trade until March of the following year. Even during October and
April it would be dangerous to sail the Mediterranean, due to
sudden storms, so we can assume that wheat imports would begin
to taper off in October of each year and would not resume again
until sometime in April.
plus months when the wheat ceased to arrive must have caused the
price to rise based on the simple laws of supply and demand
since this law was the controlling factor in Rome’s economy.
Alexander, son of Cariccius took out the loan because he was a
baker and wanted a hedge against wheat shortages for the five
months that the Mediterranean was closed to shipping; he would
have been able to purchase 120 modii – 30 bushels, 1800 pounds –
called the era from Caesar Augustus until the death of Emperor
Marcus Aurelius, in 180 AD, the golden years of the Roman
Empire. In some ways it was. Augustus’ sweeping reforms dealt
with all aspects of the Roman life and set the stage for a very
successful period in Roman history. Gibbon even goes so far as
to call this period the time when the "human race was most
prosperous and happy."
missed in all the jubilation is that Caesar Augustus was ahead
of his time. His Fabian socialist ideals were the firm
foundations upon which the misery of countless generations would
people loved their emperor and the peace that came with
Augustus’ programs. They were caught up in their success and
daily life; raising their children, paying their bills along
with the myriad of things that just living entails.
sirens of Greek mythology whose sweet singing lured mariners to
destruction on the rocks, so is the promise of the state;
regardless of the age.
Romans were simply people, and being human they either didn’t
see or refused to believe the destruction that was overtaking
them even as the producers in their society started becoming
insolvent then dejected due to the heavy controls that the state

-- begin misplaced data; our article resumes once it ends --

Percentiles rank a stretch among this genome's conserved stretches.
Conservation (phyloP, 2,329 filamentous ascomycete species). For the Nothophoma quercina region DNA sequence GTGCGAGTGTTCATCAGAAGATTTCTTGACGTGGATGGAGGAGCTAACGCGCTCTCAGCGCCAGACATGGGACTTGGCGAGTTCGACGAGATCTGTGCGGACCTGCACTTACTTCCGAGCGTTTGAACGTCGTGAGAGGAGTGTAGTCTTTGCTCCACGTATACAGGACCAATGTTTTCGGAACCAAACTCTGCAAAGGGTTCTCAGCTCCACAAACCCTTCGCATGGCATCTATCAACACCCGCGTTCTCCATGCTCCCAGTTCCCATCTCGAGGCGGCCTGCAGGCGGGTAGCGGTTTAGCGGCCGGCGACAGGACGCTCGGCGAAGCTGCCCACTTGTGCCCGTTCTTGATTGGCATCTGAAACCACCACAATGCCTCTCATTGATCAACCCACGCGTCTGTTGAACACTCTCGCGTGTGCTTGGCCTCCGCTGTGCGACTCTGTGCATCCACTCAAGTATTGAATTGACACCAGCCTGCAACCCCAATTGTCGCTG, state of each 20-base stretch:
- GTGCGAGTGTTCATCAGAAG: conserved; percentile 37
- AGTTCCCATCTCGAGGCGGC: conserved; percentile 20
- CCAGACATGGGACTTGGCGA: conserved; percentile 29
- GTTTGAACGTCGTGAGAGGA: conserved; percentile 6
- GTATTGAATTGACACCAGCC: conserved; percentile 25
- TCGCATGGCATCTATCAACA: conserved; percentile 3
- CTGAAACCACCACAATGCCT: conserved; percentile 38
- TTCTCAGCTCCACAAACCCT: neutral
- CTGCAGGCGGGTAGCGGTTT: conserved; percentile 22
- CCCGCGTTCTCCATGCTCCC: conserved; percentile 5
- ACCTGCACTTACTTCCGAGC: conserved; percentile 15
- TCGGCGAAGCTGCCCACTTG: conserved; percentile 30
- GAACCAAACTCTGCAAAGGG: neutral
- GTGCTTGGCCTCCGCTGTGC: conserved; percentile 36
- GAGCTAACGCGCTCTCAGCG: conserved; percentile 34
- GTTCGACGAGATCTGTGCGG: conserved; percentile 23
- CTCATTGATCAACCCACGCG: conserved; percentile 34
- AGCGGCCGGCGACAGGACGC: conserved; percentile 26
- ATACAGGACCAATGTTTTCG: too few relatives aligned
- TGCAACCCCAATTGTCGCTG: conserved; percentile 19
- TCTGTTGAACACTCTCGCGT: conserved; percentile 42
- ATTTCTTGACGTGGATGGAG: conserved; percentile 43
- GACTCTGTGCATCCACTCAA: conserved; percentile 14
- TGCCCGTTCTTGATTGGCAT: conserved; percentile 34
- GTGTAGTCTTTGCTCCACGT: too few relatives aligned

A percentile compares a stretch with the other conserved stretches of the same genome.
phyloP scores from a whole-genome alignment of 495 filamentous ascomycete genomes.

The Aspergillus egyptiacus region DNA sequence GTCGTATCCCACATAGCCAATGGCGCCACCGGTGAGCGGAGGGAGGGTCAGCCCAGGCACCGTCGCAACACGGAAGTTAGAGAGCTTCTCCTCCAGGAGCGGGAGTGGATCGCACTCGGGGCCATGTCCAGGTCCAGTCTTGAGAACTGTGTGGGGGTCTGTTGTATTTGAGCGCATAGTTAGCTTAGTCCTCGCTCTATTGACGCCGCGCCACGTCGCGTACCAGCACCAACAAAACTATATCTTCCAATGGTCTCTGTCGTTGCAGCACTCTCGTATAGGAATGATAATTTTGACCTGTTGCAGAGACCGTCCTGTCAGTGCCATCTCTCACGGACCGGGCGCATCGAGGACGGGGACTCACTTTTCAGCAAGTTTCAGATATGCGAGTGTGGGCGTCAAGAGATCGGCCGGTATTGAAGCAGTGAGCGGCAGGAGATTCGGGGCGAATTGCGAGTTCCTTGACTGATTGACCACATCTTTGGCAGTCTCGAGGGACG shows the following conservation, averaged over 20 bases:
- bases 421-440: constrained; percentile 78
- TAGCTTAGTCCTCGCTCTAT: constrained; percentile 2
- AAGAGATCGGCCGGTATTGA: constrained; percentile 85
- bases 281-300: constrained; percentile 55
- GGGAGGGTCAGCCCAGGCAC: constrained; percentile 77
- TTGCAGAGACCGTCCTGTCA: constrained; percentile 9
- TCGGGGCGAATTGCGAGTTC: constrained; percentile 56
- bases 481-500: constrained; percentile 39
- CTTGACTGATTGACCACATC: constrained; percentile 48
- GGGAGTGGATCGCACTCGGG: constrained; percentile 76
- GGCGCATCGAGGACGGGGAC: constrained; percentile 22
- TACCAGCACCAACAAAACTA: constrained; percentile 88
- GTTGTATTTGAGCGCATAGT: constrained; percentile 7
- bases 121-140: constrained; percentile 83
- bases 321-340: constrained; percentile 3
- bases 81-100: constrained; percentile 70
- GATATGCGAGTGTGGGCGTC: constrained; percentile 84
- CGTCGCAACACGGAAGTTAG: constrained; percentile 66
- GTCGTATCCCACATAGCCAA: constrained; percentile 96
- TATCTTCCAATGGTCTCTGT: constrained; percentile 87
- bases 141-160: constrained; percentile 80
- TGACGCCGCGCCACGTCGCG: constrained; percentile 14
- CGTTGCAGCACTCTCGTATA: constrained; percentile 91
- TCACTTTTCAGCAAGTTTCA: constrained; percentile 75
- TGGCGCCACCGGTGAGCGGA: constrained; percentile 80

was imposing on their lives.
By 192 AD
the tax base began to fail; as tax revenues decreased the Roman
state began to micromanage the economy, which bound farmers to
their farms and craftsmen to their workbenches. All businesses
soon became de facto organs of the state; it was business at the
point of a sword which tried to control and direct all aspects
of the markets. The Roman state’s efforts were to no avail,
commerce continued to deteriorate due to the tax burden.
state’s answer was to exacerbate the problem by increasing the
money supply, so denarii with less silver content were issued.
inflation raged prices sky rocketed (at one point inflation
reached an estimated 15,000%), people began to put aside and
hide the older, high silver content coins and pay their taxes in
the newly issued coins of less value. International trade soon
slowed to a crawl. The "real" value of the state’s revenues, as
expected, was proportionally reduced.
long before the Roman state began requisitioning cattle and food
directly from the farmers, and other producers were simply
robbed, as needs arose, by the army. The result was social chaos
ensuing from state terrorism which some have christened
state even went so far as to demand that state permission be
given before anyone could change their residence or occupation.
The state fixed prices and wages which eventually led to a
complete failure of the visible market, since there was no work
there was nothing to buy or sell so the people resorted to food
riots, lawlessness and city flight.
creeping socialism that affected the Roman Empire has been at
work in America since the adoption of the Constitution over the
Articles of Confederation, and like those ancient people of Rome
we are caught in its trap. Was it the love of the state or our
foolishness that resulted in our not seeing what is now
overtaking us? Future historians will have to decide.
present we will continue to put up with TSA theft of private
property, special travel ID’s, threats from Homeland security
that permission will be needed for employment and government
regulations designed to "monitor" commerce.
civilization continues its slide into the
socialistic abyss of monetary suicide and as the
real possibility of famine lurks on the horizon, let’s at
least not allow the words of the Roman poet, satirist, and
literary critic, Horace to be a vision of our future.
corrupts all. What has it not made worse?
Our grandfathers sired feebler children; theirs
Were weaker still – ourselves; and now our curse
Must be to breed even more degenerate heirs.
him mail] is a 30-year student of the ancient histories who
agrees with the first-century stoic Epictetus on this one point:
“Only the educated are free.”